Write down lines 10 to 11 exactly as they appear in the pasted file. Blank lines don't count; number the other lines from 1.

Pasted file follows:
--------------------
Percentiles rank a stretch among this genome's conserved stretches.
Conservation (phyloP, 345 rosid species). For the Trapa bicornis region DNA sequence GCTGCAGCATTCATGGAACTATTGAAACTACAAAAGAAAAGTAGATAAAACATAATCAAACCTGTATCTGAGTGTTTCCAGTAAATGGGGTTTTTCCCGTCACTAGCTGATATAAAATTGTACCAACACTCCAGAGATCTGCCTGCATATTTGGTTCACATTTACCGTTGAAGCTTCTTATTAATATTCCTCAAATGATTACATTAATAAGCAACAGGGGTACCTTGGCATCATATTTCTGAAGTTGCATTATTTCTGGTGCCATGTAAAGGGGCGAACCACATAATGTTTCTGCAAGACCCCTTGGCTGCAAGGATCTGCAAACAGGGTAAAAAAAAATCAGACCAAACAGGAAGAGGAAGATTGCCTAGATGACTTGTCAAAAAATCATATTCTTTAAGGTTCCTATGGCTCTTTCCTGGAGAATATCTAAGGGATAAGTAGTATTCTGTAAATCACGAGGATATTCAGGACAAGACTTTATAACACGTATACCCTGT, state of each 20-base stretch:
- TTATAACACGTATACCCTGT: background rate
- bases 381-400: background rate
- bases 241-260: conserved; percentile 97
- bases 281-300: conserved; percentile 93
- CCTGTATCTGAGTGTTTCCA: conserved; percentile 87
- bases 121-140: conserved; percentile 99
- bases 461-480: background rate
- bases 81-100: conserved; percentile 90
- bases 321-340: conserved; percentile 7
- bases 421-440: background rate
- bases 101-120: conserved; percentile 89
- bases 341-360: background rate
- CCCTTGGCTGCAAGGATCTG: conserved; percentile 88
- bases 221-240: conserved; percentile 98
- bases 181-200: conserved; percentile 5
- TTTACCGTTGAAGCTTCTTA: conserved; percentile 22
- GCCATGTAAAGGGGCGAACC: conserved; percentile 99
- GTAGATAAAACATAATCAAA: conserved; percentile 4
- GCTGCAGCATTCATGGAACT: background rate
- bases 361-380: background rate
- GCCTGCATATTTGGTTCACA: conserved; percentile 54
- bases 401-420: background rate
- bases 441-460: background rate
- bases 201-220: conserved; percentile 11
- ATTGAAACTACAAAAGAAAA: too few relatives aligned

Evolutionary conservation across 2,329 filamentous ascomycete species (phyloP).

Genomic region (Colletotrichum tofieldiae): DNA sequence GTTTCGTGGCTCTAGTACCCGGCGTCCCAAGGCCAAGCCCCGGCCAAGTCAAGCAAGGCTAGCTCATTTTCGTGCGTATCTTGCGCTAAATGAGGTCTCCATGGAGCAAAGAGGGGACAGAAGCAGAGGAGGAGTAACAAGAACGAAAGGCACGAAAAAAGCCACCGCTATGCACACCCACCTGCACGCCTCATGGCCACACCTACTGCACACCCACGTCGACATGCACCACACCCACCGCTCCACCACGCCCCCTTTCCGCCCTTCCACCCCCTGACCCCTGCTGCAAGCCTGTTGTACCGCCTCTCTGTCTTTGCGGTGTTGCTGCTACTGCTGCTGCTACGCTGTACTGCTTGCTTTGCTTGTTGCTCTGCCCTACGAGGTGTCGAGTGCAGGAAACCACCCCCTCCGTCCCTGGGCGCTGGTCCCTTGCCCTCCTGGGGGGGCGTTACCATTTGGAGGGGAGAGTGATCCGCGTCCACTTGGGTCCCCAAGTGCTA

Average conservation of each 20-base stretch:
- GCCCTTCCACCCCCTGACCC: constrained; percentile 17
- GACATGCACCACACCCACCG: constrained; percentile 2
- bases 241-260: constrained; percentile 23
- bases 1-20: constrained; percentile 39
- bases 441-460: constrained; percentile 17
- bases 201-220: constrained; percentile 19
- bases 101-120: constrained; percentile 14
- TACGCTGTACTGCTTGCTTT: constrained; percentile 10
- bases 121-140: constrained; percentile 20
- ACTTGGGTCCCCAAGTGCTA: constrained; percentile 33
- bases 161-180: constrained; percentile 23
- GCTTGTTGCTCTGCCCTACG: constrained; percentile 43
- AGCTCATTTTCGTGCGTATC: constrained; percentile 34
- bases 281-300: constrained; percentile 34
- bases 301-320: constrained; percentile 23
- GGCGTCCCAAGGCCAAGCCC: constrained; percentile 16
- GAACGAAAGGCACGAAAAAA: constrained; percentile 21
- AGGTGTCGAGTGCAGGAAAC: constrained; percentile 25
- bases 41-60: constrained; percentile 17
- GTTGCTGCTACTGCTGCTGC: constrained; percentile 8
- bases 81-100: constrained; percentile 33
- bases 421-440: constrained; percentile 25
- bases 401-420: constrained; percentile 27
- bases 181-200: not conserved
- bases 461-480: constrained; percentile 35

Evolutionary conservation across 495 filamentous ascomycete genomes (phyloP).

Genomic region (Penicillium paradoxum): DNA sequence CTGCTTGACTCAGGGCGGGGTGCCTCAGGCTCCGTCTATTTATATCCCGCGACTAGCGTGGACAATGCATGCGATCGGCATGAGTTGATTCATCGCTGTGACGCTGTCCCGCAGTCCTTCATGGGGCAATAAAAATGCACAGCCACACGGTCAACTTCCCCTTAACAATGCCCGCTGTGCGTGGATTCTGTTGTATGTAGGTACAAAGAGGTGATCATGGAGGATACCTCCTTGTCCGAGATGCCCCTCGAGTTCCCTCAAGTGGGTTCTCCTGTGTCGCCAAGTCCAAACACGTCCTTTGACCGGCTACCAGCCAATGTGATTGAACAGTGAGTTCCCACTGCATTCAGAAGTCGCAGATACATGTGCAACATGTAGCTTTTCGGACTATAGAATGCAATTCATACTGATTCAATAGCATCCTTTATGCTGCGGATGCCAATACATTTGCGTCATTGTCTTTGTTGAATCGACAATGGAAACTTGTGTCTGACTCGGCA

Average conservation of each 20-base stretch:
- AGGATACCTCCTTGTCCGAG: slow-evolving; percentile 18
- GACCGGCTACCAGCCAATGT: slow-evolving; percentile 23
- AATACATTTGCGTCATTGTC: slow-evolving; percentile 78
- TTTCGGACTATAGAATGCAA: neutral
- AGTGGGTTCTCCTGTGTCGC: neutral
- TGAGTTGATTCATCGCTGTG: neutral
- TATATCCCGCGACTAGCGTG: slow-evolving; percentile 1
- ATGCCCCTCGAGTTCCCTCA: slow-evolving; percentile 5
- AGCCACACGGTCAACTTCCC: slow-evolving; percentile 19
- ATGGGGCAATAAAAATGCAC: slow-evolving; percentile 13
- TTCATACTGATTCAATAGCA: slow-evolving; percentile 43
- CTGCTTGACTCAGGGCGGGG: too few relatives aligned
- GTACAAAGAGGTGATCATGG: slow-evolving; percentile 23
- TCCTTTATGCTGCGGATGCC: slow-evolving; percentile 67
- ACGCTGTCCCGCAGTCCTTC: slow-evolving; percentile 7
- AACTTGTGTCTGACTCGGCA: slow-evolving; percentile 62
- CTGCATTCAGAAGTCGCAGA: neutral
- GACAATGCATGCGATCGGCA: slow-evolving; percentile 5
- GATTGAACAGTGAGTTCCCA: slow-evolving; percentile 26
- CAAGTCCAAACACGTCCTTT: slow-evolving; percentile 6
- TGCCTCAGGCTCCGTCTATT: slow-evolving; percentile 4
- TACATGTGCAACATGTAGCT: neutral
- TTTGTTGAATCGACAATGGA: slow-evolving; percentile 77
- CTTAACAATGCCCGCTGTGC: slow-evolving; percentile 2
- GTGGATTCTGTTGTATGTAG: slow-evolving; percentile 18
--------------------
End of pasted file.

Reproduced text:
- bases 81-100: conserved; percentile 90
- bases 321-340: conserved; percentile 7